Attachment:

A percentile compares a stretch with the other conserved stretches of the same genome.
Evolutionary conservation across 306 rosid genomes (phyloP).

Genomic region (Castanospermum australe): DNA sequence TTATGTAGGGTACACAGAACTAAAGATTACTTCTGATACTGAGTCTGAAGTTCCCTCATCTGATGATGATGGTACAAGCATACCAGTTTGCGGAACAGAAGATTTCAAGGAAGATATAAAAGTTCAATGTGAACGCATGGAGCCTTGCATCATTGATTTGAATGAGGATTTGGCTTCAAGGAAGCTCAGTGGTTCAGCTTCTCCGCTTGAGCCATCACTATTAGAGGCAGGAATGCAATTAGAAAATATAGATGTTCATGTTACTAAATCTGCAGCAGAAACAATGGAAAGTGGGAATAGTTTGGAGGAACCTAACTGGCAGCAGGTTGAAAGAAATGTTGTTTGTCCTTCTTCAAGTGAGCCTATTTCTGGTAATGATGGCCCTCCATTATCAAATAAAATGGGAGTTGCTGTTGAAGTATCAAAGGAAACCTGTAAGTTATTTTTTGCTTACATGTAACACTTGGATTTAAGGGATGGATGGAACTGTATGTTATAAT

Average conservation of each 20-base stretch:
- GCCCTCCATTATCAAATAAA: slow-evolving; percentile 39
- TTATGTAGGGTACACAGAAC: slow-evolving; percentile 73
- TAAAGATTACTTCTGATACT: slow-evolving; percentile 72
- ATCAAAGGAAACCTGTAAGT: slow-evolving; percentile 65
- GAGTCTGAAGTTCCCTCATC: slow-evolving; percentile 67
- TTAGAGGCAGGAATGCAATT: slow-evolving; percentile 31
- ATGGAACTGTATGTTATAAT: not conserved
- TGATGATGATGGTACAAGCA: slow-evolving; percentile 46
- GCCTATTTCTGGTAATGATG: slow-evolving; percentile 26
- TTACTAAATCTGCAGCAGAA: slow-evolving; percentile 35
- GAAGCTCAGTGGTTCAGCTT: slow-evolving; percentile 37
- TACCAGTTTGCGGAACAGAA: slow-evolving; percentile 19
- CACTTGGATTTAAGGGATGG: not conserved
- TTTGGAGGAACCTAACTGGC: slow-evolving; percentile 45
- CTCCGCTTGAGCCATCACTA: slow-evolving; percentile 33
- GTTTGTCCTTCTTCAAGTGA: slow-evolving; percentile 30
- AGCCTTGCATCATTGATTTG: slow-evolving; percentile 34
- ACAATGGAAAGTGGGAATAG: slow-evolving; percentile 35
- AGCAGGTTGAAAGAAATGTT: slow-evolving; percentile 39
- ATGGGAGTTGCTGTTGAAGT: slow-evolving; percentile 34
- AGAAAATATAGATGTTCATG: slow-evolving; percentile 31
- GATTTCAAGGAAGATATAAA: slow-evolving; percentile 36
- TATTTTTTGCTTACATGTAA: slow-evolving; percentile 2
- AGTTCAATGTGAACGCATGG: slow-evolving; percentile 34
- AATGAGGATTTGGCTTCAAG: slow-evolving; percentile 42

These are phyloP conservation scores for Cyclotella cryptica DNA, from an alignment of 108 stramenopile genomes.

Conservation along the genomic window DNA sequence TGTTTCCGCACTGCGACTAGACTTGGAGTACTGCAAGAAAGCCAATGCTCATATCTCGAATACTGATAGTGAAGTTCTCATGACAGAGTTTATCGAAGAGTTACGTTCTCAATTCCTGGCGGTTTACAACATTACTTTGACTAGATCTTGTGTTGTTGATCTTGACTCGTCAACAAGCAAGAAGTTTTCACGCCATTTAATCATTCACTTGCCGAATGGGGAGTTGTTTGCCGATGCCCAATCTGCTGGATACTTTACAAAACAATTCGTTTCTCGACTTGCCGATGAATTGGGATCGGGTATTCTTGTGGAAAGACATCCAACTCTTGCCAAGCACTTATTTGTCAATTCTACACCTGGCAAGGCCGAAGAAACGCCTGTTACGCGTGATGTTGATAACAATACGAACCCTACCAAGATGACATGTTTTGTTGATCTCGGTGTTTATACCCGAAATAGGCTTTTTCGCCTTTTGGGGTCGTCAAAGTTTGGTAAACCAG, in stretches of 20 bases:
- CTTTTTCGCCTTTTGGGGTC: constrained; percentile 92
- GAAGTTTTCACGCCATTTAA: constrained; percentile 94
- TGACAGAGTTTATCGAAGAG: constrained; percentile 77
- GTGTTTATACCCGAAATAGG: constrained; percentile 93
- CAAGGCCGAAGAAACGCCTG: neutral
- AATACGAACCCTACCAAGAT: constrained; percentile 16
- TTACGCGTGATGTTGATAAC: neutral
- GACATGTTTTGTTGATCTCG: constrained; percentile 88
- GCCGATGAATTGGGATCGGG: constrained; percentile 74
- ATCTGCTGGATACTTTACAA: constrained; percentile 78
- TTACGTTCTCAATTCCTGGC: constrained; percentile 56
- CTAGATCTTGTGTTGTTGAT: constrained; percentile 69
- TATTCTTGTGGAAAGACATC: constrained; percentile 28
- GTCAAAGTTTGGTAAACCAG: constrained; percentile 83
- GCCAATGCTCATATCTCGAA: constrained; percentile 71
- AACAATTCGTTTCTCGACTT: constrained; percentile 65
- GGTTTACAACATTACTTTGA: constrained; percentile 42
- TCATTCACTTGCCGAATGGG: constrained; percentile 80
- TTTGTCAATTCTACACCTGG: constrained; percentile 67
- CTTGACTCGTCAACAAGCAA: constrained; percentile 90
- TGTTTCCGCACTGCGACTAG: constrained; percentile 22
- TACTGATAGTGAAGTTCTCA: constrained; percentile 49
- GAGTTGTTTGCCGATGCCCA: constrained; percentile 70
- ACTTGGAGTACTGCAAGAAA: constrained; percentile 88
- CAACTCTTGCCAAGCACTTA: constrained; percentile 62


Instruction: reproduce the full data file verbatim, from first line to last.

A percentile compares a stretch with the other conserved stretches of the same genome.
Evolutionary conservation across 306 rosid genomes (phyloP).

Genomic region (Castanospermum australe): DNA sequence TTATGTAGGGTACACAGAACTAAAGATTACTTCTGATACTGAGTCTGAAGTTCCCTCATCTGATGATGATGGTACAAGCATACCAGTTTGCGGAACAGAAGATTTCAAGGAAGATATAAAAGTTCAATGTGAACGCATGGAGCCTTGCATCATTGATTTGAATGAGGATTTGGCTTCAAGGAAGCTCAGTGGTTCAGCTTCTCCGCTTGAGCCATCACTATTAGAGGCAGGAATGCAATTAGAAAATATAGATGTTCATGTTACTAAATCTGCAGCAGAAACAATGGAAAGTGGGAATAGTTTGGAGGAACCTAACTGGCAGCAGGTTGAAAGAAATGTTGTTTGTCCTTCTTCAAGTGAGCCTATTTCTGGTAATGATGGCCCTCCATTATCAAATAAAATGGGAGTTGCTGTTGAAGTATCAAAGGAAACCTGTAAGTTATTTTTTGCTTACATGTAACACTTGGATTTAAGGGATGGATGGAACTGTATGTTATAAT

Average conservation of each 20-base stretch:
- GCCCTCCATTATCAAATAAA: slow-evolving; percentile 39
- TTATGTAGGGTACACAGAAC: slow-evolving; percentile 73
- TAAAGATTACTTCTGATACT: slow-evolving; percentile 72
- ATCAAAGGAAACCTGTAAGT: slow-evolving; percentile 65
- GAGTCTGAAGTTCCCTCATC: slow-evolving; percentile 67
- TTAGAGGCAGGAATGCAATT: slow-evolving; percentile 31
- ATGGAACTGTATGTTATAAT: not conserved
- TGATGATGATGGTACAAGCA: slow-evolving; percentile 46
- GCCTATTTCTGGTAATGATG: slow-evolving; percentile 26
- TTACTAAATCTGCAGCAGAA: slow-evolving; percentile 35
- GAAGCTCAGTGGTTCAGCTT: slow-evolving; percentile 37
- TACCAGTTTGCGGAACAGAA: slow-evolving; percentile 19
- CACTTGGATTTAAGGGATGG: not conserved
- TTTGGAGGAACCTAACTGGC: slow-evolving; percentile 45
- CTCCGCTTGAGCCATCACTA: slow-evolving; percentile 33
- GTTTGTCCTTCTTCAAGTGA: slow-evolving; percentile 30
- AGCCTTGCATCATTGATTTG: slow-evolving; percentile 34
- ACAATGGAAAGTGGGAATAG: slow-evolving; percentile 35
- AGCAGGTTGAAAGAAATGTT: slow-evolving; percentile 39
- ATGGGAGTTGCTGTTGAAGT: slow-evolving; percentile 34
- AGAAAATATAGATGTTCATG: slow-evolving; percentile 31
- GATTTCAAGGAAGATATAAA: slow-evolving; percentile 36
- TATTTTTTGCTTACATGTAA: slow-evolving; percentile 2
- AGTTCAATGTGAACGCATGG: slow-evolving; percentile 34
- AATGAGGATTTGGCTTCAAG: slow-evolving; percentile 42

These are phyloP conservation scores for Cyclotella cryptica DNA, from an alignment of 108 stramenopile genomes.

Conservation along the genomic window DNA sequence TGTTTCCGCACTGCGACTAGACTTGGAGTACTGCAAGAAAGCCAATGCTCATATCTCGAATACTGATAGTGAAGTTCTCATGACAGAGTTTATCGAAGAGTTACGTTCTCAATTCCTGGCGGTTTACAACATTACTTTGACTAGATCTTGTGTTGTTGATCTTGACTCGTCAACAAGCAAGAAGTTTTCACGCCATTTAATCATTCACTTGCCGAATGGGGAGTTGTTTGCCGATGCCCAATCTGCTGGATACTTTACAAAACAATTCGTTTCTCGACTTGCCGATGAATTGGGATCGGGTATTCTTGTGGAAAGACATCCAACTCTTGCCAAGCACTTATTTGTCAATTCTACACCTGGCAAGGCCGAAGAAACGCCTGTTACGCGTGATGTTGATAACAATACGAACCCTACCAAGATGACATGTTTTGTTGATCTCGGTGTTTATACCCGAAATAGGCTTTTTCGCCTTTTGGGGTCGTCAAAGTTTGGTAAACCAG, in stretches of 20 bases:
- CTTTTTCGCCTTTTGGGGTC: constrained; percentile 92
- GAAGTTTTCACGCCATTTAA: constrained; percentile 94
- TGACAGAGTTTATCGAAGAG: constrained; percentile 77
- GTGTTTATACCCGAAATAGG: constrained; percentile 93
- CAAGGCCGAAGAAACGCCTG: neutral
- AATACGAACCCTACCAAGAT: constrained; percentile 16
- TTACGCGTGATGTTGATAAC: neutral
- GACATGTTTTGTTGATCTCG: constrained; percentile 88
- GCCGATGAATTGGGATCGGG: constrained; percentile 74
- ATCTGCTGGATACTTTACAA: constrained; percentile 78
- TTACGTTCTCAATTCCTGGC: constrained; percentile 56
- CTAGATCTTGTGTTGTTGAT: constrained; percentile 69
- TATTCTTGTGGAAAGACATC: constrained; percentile 28
- GTCAAAGTTTGGTAAACCAG: constrained; percentile 83
- GCCAATGCTCATATCTCGAA: constrained; percentile 71
- AACAATTCGTTTCTCGACTT: constrained; percentile 65
- GGTTTACAACATTACTTTGA: constrained; percentile 42
- TCATTCACTTGCCGAATGGG: constrained; percentile 80
- TTTGTCAATTCTACACCTGG: constrained; percentile 67
- CTTGACTCGTCAACAAGCAA: constrained; percentile 90
- TGTTTCCGCACTGCGACTAG: constrained; percentile 22
- TACTGATAGTGAAGTTCTCA: constrained; percentile 49
- GAGTTGTTTGCCGATGCCCA: constrained; percentile 70
- ACTTGGAGTACTGCAAGAAA: constrained; percentile 88
- CAACTCTTGCCAAGCACTTA: constrained; percentile 62